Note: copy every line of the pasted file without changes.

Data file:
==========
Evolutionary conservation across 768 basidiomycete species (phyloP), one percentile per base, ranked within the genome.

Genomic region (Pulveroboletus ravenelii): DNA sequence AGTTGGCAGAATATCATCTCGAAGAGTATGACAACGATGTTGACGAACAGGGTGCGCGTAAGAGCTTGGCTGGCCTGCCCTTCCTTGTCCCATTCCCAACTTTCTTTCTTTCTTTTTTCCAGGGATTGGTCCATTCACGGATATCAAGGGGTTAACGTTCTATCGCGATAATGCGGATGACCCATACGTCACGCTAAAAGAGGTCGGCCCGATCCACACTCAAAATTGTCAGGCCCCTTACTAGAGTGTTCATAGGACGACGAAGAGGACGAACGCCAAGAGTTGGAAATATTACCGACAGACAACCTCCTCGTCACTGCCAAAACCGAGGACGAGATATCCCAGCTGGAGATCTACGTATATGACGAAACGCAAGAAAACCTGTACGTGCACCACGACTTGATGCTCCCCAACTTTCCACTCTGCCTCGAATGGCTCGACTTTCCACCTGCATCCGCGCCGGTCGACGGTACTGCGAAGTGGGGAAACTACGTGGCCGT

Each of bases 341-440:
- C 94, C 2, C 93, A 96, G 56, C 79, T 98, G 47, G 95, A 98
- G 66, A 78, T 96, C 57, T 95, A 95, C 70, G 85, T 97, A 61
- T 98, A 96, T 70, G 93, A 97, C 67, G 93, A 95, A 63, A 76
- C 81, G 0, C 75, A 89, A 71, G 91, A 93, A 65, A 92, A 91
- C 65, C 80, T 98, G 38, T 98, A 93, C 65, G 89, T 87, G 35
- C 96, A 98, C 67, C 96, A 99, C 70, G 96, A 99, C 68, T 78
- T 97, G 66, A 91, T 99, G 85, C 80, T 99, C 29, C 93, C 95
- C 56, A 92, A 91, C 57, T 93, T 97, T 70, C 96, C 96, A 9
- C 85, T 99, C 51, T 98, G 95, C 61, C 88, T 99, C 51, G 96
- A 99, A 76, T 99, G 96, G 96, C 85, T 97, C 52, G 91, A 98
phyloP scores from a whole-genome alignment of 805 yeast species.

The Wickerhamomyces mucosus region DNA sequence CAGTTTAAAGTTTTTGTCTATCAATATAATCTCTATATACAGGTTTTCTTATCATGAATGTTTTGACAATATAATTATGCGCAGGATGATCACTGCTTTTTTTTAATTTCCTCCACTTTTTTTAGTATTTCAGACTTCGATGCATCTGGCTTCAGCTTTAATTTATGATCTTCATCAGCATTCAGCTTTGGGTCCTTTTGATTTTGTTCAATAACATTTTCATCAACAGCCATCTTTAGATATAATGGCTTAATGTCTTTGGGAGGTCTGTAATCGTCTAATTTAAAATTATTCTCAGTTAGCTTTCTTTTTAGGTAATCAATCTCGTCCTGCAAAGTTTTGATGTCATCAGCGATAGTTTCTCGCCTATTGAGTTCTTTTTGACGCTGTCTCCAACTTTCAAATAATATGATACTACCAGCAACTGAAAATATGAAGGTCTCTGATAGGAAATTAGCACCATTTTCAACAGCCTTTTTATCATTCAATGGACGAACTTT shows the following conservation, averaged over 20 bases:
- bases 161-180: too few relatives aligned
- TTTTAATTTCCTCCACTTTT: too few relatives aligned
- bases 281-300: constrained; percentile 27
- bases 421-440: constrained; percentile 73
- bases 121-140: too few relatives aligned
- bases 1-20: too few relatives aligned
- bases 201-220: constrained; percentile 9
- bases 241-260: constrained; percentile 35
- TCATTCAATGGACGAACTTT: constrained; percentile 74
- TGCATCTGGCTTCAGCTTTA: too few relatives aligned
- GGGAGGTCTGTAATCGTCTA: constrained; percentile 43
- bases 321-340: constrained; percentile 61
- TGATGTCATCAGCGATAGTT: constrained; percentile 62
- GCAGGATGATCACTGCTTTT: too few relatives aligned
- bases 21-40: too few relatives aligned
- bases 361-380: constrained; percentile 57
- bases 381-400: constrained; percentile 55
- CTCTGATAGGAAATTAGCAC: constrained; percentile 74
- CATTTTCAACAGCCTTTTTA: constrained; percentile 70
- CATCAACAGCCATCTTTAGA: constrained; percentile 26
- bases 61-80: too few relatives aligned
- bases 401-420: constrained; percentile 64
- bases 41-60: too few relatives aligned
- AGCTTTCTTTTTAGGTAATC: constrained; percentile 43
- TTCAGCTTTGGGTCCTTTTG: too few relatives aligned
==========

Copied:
Evolutionary conservation across 768 basidiomycete species (phyloP), one percentile per base, ranked within the genome.

Genomic region (Pulveroboletus ravenelii): DNA sequence AGTTGGCAGAATATCATCTCGAAGAGTATGACAACGATGTTGACGAACAGGGTGCGCGTAAGAGCTTGGCTGGCCTGCCCTTCCTTGTCCCATTCCCAACTTTCTTTCTTTCTTTTTTCCAGGGATTGGTCCATTCACGGATATCAAGGGGTTAACGTTCTATCGCGATAATGCGGATGACCCATACGTCACGCTAAAAGAGGTCGGCCCGATCCACACTCAAAATTGTCAGGCCCCTTACTAGAGTGTTCATAGGACGACGAAGAGGACGAACGCCAAGAGTTGGAAATATTACCGACAGACAACCTCCTCGTCACTGCCAAAACCGAGGACGAGATATCCCAGCTGGAGATCTACGTATATGACGAAACGCAAGAAAACCTGTACGTGCACCACGACTTGATGCTCCCCAACTTTCCACTCTGCCTCGAATGGCTCGACTTTCCACCTGCATCCGCGCCGGTCGACGGTACTGCGAAGTGGGGAAACTACGTGGCCGT

Each of bases 341-440:
- C 94, C 2, C 93, A 96, G 56, C 79, T 98, G 47, G 95, A 98
- G 66, A 78, T 96, C 57, T 95, A 95, C 70, G 85, T 97, A 61
- T 98, A 96, T 70, G 93, A 97, C 67, G 93, A 95, A 63, A 76
- C 81, G 0, C 75, A 89, A 71, G 91, A 93, A 65, A 92, A 91
- C 65, C 80, T 98, G 38, T 98, A 93, C 65, G 89, T 87, G 35
- C 96, A 98, C 67, C 96, A 99, C 70, G 96, A 99, C 68, T 78
- T 97, G 66, A 91, T 99, G 85, C 80, T 99, C 29, C 93, C 95
- C 56, A 92, A 91, C 57, T 93, T 97, T 70, C 96, C 96, A 9
- C 85, T 99, C 51, T 98, G 95, C 61, C 88, T 99, C 51, G 96
- A 99, A 76, T 99, G 96, G 96, C 85, T 97, C 52, G 91, A 98
phyloP scores from a whole-genome alignment of 805 yeast species.

The Wickerhamomyces mucosus region DNA sequence CAGTTTAAAGTTTTTGTCTATCAATATAATCTCTATATACAGGTTTTCTTATCATGAATGTTTTGACAATATAATTATGCGCAGGATGATCACTGCTTTTTTTTAATTTCCTCCACTTTTTTTAGTATTTCAGACTTCGATGCATCTGGCTTCAGCTTTAATTTATGATCTTCATCAGCATTCAGCTTTGGGTCCTTTTGATTTTGTTCAATAACATTTTCATCAACAGCCATCTTTAGATATAATGGCTTAATGTCTTTGGGAGGTCTGTAATCGTCTAATTTAAAATTATTCTCAGTTAGCTTTCTTTTTAGGTAATCAATCTCGTCCTGCAAAGTTTTGATGTCATCAGCGATAGTTTCTCGCCTATTGAGTTCTTTTTGACGCTGTCTCCAACTTTCAAATAATATGATACTACCAGCAACTGAAAATATGAAGGTCTCTGATAGGAAATTAGCACCATTTTCAACAGCCTTTTTATCATTCAATGGACGAACTTT shows the following conservation, averaged over 20 bases:
- bases 161-180: too few relatives aligned
- TTTTAATTTCCTCCACTTTT: too few relatives aligned
- bases 281-300: constrained; percentile 27
- bases 421-440: constrained; percentile 73
- bases 121-140: too few relatives aligned
- bases 1-20: too few relatives aligned
- bases 201-220: constrained; percentile 9
- bases 241-260: constrained; percentile 35
- TCATTCAATGGACGAACTTT: constrained; percentile 74
- TGCATCTGGCTTCAGCTTTA: too few relatives aligned
- GGGAGGTCTGTAATCGTCTA: constrained; percentile 43
- bases 321-340: constrained; percentile 61
- TGATGTCATCAGCGATAGTT: constrained; percentile 62
- GCAGGATGATCACTGCTTTT: too few relatives aligned
- bases 21-40: too few relatives aligned
- bases 361-380: constrained; percentile 57
- bases 381-400: constrained; percentile 55
- CTCTGATAGGAAATTAGCAC: constrained; percentile 74
- CATTTTCAACAGCCTTTTTA: constrained; percentile 70
- CATCAACAGCCATCTTTAGA: constrained; percentile 26
- bases 61-80: too few relatives aligned
- bases 401-420: constrained; percentile 64
- bases 41-60: too few relatives aligned
- AGCTTTCTTTTTAGGTAATC: constrained; percentile 43
- TTCAGCTTTGGGTCCTTTTG: too few relatives aligned